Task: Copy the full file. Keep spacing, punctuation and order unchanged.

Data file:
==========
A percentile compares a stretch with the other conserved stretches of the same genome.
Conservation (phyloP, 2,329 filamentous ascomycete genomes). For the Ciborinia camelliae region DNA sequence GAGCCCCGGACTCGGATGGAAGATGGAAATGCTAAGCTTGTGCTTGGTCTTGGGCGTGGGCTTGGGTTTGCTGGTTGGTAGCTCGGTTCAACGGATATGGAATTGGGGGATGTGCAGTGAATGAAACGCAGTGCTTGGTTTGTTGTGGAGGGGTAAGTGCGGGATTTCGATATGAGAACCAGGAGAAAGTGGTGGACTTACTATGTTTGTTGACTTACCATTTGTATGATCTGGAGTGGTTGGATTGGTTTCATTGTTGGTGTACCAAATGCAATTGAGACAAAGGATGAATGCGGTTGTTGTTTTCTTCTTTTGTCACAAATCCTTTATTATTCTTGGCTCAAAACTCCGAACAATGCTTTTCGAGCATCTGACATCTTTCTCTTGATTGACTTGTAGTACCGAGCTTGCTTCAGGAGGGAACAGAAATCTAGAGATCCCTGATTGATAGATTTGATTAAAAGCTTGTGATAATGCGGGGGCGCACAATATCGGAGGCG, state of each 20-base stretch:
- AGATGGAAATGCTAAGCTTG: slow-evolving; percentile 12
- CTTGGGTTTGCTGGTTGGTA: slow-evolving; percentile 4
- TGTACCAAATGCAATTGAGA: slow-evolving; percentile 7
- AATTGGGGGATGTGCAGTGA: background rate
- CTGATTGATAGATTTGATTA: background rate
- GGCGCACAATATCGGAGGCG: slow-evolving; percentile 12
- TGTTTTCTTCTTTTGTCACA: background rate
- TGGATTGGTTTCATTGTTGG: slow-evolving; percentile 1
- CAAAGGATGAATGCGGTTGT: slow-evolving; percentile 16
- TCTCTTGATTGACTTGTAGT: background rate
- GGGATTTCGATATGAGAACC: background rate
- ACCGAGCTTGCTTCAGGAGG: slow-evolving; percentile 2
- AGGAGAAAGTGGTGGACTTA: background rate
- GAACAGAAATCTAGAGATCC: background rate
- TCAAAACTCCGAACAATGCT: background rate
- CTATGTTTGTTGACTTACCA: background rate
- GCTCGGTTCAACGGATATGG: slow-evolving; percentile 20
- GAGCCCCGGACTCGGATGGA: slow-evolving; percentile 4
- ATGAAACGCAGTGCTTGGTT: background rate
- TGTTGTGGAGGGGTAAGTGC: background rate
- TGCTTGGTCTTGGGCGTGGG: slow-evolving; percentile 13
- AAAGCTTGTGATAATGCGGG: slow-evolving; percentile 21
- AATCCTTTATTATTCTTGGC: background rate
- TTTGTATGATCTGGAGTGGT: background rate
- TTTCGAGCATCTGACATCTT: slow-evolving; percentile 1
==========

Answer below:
A percentile compares a stretch with the other conserved stretches of the same genome.
Conservation (phyloP, 2,329 filamentous ascomycete genomes). For the Ciborinia camelliae region DNA sequence GAGCCCCGGACTCGGATGGAAGATGGAAATGCTAAGCTTGTGCTTGGTCTTGGGCGTGGGCTTGGGTTTGCTGGTTGGTAGCTCGGTTCAACGGATATGGAATTGGGGGATGTGCAGTGAATGAAACGCAGTGCTTGGTTTGTTGTGGAGGGGTAAGTGCGGGATTTCGATATGAGAACCAGGAGAAAGTGGTGGACTTACTATGTTTGTTGACTTACCATTTGTATGATCTGGAGTGGTTGGATTGGTTTCATTGTTGGTGTACCAAATGCAATTGAGACAAAGGATGAATGCGGTTGTTGTTTTCTTCTTTTGTCACAAATCCTTTATTATTCTTGGCTCAAAACTCCGAACAATGCTTTTCGAGCATCTGACATCTTTCTCTTGATTGACTTGTAGTACCGAGCTTGCTTCAGGAGGGAACAGAAATCTAGAGATCCCTGATTGATAGATTTGATTAAAAGCTTGTGATAATGCGGGGGCGCACAATATCGGAGGCG, state of each 20-base stretch:
- AGATGGAAATGCTAAGCTTG: slow-evolving; percentile 12
- CTTGGGTTTGCTGGTTGGTA: slow-evolving; percentile 4
- TGTACCAAATGCAATTGAGA: slow-evolving; percentile 7
- AATTGGGGGATGTGCAGTGA: background rate
- CTGATTGATAGATTTGATTA: background rate
- GGCGCACAATATCGGAGGCG: slow-evolving; percentile 12
- TGTTTTCTTCTTTTGTCACA: background rate
- TGGATTGGTTTCATTGTTGG: slow-evolving; percentile 1
- CAAAGGATGAATGCGGTTGT: slow-evolving; percentile 16
- TCTCTTGATTGACTTGTAGT: background rate
- GGGATTTCGATATGAGAACC: background rate
- ACCGAGCTTGCTTCAGGAGG: slow-evolving; percentile 2
- AGGAGAAAGTGGTGGACTTA: background rate
- GAACAGAAATCTAGAGATCC: background rate
- TCAAAACTCCGAACAATGCT: background rate
- CTATGTTTGTTGACTTACCA: background rate
- GCTCGGTTCAACGGATATGG: slow-evolving; percentile 20
- GAGCCCCGGACTCGGATGGA: slow-evolving; percentile 4
- ATGAAACGCAGTGCTTGGTT: background rate
- TGTTGTGGAGGGGTAAGTGC: background rate
- TGCTTGGTCTTGGGCGTGGG: slow-evolving; percentile 13
- AAAGCTTGTGATAATGCGGG: slow-evolving; percentile 21
- AATCCTTTATTATTCTTGGC: background rate
- TTTGTATGATCTGGAGTGGT: background rate
- TTTCGAGCATCTGACATCTT: slow-evolving; percentile 1